TradeTech panellists see politics riding roughshod over regulation
Discontent with regulation cast a cloud over delegates on the first day of the TradeTech conference in London, as senior industry executives pondered on the politicisation of the debate and the perceived failure of regulators to deliver efficient markets.
“Regulation has caused a loss of way,” said Kee-Meng Tan, head of electronic trading at broker Knight Capital. “We all want efficient markets, and for that to happen we need competition, a diverse pool of participants, cost efficiency and transparency. But those ideals have become lost, partly because of very strong lobbying from vested interests. Legislators are playing politics, and now MiFID II overlooks the retail investor.”
MiFID II is the European Commission’s attempt to respond to changes in financial markets technology and practices since the original MiFID of 2007. MiFID II attempts to harmonise Europe’s financial markets, and provide a rulebook for how exchanges, MTFs, brokers and other market participants should interact with each other. Originally intended to champion greater transparency and to help protect the investor against unforeseen dangers such as the ‘flash crash’ of May 2010, the document has since become a symbol of political wrangling, industry lobbying, frequent amendments and dissatisfaction from market participants. According to Natan Tiefenbrun, chief executive at MTF Turquoise, the biggest problem is that the regulatory process has been hijacked for the narrow commercial benefit of some participants, rather than to improve safety.
“In the US, venues including NYSE Euronext and BATS Global Markets are arguing for rule changes that would allow lit and dark venues to live side by side, but in Europe, NYSE Euronext and Deutsche Börse are pursuing changes to the rules that will largely eliminate dark trading,” he said. “So, they are eliminating choice in Europe by effectively reintroducing the concentration rule by the back door. It’s very discouraging.”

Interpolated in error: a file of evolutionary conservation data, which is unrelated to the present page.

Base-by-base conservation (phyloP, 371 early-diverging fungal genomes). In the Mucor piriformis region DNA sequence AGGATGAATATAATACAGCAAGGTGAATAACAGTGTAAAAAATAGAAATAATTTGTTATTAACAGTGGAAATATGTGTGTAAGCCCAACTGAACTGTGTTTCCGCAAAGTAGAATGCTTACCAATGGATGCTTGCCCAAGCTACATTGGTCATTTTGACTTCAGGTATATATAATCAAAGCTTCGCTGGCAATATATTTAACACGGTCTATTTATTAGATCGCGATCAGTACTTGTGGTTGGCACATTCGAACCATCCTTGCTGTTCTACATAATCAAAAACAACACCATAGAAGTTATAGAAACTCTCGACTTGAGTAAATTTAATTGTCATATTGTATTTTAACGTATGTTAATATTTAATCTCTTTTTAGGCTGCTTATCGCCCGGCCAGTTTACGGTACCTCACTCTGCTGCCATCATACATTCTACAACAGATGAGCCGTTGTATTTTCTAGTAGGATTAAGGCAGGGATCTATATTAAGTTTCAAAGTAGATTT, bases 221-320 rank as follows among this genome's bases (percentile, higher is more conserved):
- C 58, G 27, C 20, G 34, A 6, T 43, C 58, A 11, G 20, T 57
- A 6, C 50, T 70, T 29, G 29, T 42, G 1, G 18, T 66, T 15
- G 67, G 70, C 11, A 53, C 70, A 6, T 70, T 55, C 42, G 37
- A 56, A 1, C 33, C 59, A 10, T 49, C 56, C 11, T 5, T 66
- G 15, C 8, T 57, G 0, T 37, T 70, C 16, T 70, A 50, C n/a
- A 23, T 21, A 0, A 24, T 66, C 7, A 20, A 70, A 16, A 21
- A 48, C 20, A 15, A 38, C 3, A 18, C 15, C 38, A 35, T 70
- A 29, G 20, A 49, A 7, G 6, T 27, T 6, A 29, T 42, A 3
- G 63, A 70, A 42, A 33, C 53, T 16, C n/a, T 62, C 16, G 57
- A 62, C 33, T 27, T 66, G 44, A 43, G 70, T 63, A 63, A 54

Similar sentiments were shared by Mark Hemsley, chief executive at BATS Chi-X Europe, who said that the new rules on dark trading contained in MiFID II would mean that some trading activity would cease to happen, some would be traded over the counter, some would relocate offshore and only the remainder would transfer to the lit market as intended.
“We are about to create an even worse market structure,” he said. “What should happen is that we allow lit and dark orders to operate I the integrated books, with priority to the lit orders. If you have specialist orders, let them go to the dark.”
Panellists also debated the role of the original MiFID in bringing competition to European equity markets, with the consensus of opinion holding that competition had brought positive results. Nevertheless, Michael Krogmann, head of cash sales market development at Deutsche Börse, pointed out that regulators still need to provide balance between the benefits and potential dangers of a fragmented equity market structure.
“I believe in the public good of transparent price discovery,” he said. “MiFID brought trading costs down and it made exchanges do a better job. It also brought fragmentation. That’s not bad per se, but you do need transparency to overcome the bad effects of fragmentation. Concentrating liquidity in one transparent order book has a true value for the market.”
To support his case, Krogmann added that while equity markets had continued to function throughout the financial crisis, there were times when market participants could not trade other instruments such as bonds, because there was no transparent price available.
However, Turquoise’s Tiefenbrun countered that more competition was needed in derivatives, and criticised what he characterised as “closed silo monopolies” in the asset class. Estimating that the industry could save approximately €500 million through more competition in the clearing and trading of derivatives, he added that business models built on barriers to entry and shareholder return over customer costs could not succeed in the long run. “That money would come straight out of the pockets of exchanges who are currently enjoying abnormal returns,” he said.
MiFID II is currently due to take effect in 2015/16, according to the latest estimates from the European Parliament.